[dropcap]I[/dropcap]t is not an exaggeration to state that for more than three millennia the Psalms have been not only the center of true spiritual affection for people of faith—those who love the Lord—these poems have served as the common core in both private devotion and in congregational worship of God. It is only in our modern age that the Psalms have seemed to lose some of their historic luster. This is partly due to the fact that, for many people today, the enjoyment of poetry is something of a lost art and the use of the Psalms in public worship in many churches has become more of a novelty than standard fare.
One of the commentaries on the Book of Psalms was written by a Scottish professor whose growing up was in the context of the continuing use of the Psalms in Christian worship. As a boy, he remembers:
It was the custom in Scotland for boys to wear the kilt to church on Sunday; to this day I can recall singing the words of Psalm 147:10, in the Prayer Book version: “neither delighteth he in any man’s legs.” I pondered at that time the problem of whether Scripture condemned the kilt.
The same psalm may seem to suggest that God hates horses also. Yikes.
I am convinced that, even today, only those who have yet to truly encounter the Psalms or those who undervalue beauty or spirituality could fail to love the Psalms. Sadly, there are many folk in our churches who not only do not love the Psalms, they do not even have the Psalms on their personal radar. More’s the pity.
Of course it’s more than something we can shrug our shoulders at; Paul himself commissioned the singing of the Psalms when he wrote concerning music in worship for the churches—congregations that met in homes or villas in his day:
. . . speaking to one another in psalms and hymns and spiritual songs,
singing and making melody in your heart to the Lord. (Eph 5:19)
Paul spoke of three genres of music in these passages. Concerning the first, “Psalms,” there is no debate. The early Christians continued to worship God in their singing of the Psalms of Hebrew Scripture. Likely their singing of the Psalms was more joyous than ever as they saw fulfillment of the old words in the person of Christ.
What’s the Point?
So what are these ancient poems that make up such a huge section at the center of our English Bibles? Why should they be regarded as significant? Aside from pedantry, who cares?
Well, we—the people of faith—should care!
Leaders of the worship of God in the Church should care the very most!
First, the Psalms are the inspired Word of God.
He declares His word to Jacob,
His statues and His judgments to Israel. (Ps 147:19)
There are countless anthems, sacred songs, hymns, praise songs that have been written since the time of Christ—indeed music in a plethora of genres—that are inspiring, motivating, beautiful, lovely, and the like. These are songs that speak to us, through us, and for us. But none but the Psalms (and the other biblical songs and hymns) can be said to be the lyrics that came from women and men in whom the Spirit of God moved so directly as to call their words sacred Scripture. This fact alone should mean much to people of faith. The Psalms are, above all other spiritual lyrics, inspired.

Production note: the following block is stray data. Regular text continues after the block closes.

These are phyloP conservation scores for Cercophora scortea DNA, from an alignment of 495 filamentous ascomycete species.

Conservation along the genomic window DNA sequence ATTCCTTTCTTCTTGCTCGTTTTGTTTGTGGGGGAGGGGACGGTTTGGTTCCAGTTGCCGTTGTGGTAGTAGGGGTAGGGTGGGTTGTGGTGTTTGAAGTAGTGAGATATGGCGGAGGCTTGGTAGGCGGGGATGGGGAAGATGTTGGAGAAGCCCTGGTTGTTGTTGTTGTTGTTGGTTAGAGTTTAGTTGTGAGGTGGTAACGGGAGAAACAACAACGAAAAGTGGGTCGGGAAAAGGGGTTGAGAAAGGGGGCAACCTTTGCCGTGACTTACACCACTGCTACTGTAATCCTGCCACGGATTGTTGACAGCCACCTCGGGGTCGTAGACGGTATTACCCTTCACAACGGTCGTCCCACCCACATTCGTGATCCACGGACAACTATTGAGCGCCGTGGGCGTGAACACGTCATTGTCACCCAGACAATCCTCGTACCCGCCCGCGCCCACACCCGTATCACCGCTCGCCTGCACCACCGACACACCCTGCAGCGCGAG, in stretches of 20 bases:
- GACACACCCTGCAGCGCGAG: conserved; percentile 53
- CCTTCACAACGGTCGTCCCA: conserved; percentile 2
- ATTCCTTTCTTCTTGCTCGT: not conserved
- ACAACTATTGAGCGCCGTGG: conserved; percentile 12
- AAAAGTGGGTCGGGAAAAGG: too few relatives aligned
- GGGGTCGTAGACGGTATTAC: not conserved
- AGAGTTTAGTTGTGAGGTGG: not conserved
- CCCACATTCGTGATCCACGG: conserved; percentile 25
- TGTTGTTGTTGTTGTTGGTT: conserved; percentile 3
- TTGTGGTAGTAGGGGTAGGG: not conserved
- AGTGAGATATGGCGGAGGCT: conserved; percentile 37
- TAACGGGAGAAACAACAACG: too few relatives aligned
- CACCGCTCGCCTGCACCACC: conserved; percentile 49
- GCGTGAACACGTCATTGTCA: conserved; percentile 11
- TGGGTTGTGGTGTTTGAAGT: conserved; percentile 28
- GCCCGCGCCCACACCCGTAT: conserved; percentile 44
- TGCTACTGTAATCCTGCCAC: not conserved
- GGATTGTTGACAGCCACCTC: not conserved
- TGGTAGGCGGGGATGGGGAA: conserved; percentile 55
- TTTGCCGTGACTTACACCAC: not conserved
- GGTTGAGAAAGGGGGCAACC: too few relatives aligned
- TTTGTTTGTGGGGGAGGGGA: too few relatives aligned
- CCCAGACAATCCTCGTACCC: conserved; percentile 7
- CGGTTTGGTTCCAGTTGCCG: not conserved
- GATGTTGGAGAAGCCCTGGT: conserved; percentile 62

Second, the Psalms have within their parallel lines of Hebrew poetry the artistic expression of the highest desires and aspirations of people of God as well as the lowest feelings of pain, loneliness, and lost-ness one can imagine.
My soul faints for Your salvation,
But I hope in Your word. (Ps 119:81)
The Psalms are the expressions of deep feelings of both divine abandonment and of spiritual exaltedness. The Psalms are, above all other forms of music, real.
Third, the Psalms were composed over a period of a thousand years; a full millennium separates the first biblical psalms written by Moses (Ps 90) in the mid-fifteenth century B.C. and the psalms written during the period of the return to and the rebuilding of Jerusalem following the Babylonian captivity (e.g., Ps 147) in the fifth century B.C.
“Lord, You have been our dwelling place in all generations, . . .” (Ps 90:1)
“The Lord builds up Jerusalem; . . . “ (Ps 147:2).
Moreover, many psalms are found interspersed through the pages of the biblical narrative outside the Book of Psalms. A few examples include the “first Psalm” in the Bible, the Victory Song of the Sea in Exodus 15, the Psalm of Hannah in 1 Samuel 4, the Psalm of Deborah in Judges 5, the Psalm of Jonah in Jonah 2, the Psalm of Habakkuk in Habakkuk 3, and the Psalm of the Millennium in Isaiah 12. Psalms were written by Jewish poets in the years “between the Testaments,” as is attested by non-biblical psalms among the Dead Sea Scrolls (the Qumran Literature). The pages of the New Testament contain some Hebrew-style psalms as well; consider the Magnificat of Mary in Luke 1 and psalm elements in the worship of God described in the Book of Revelation (see chapters 4 and 5). The writing of biblical psalms was, in addition to other things, scripturally pervasive.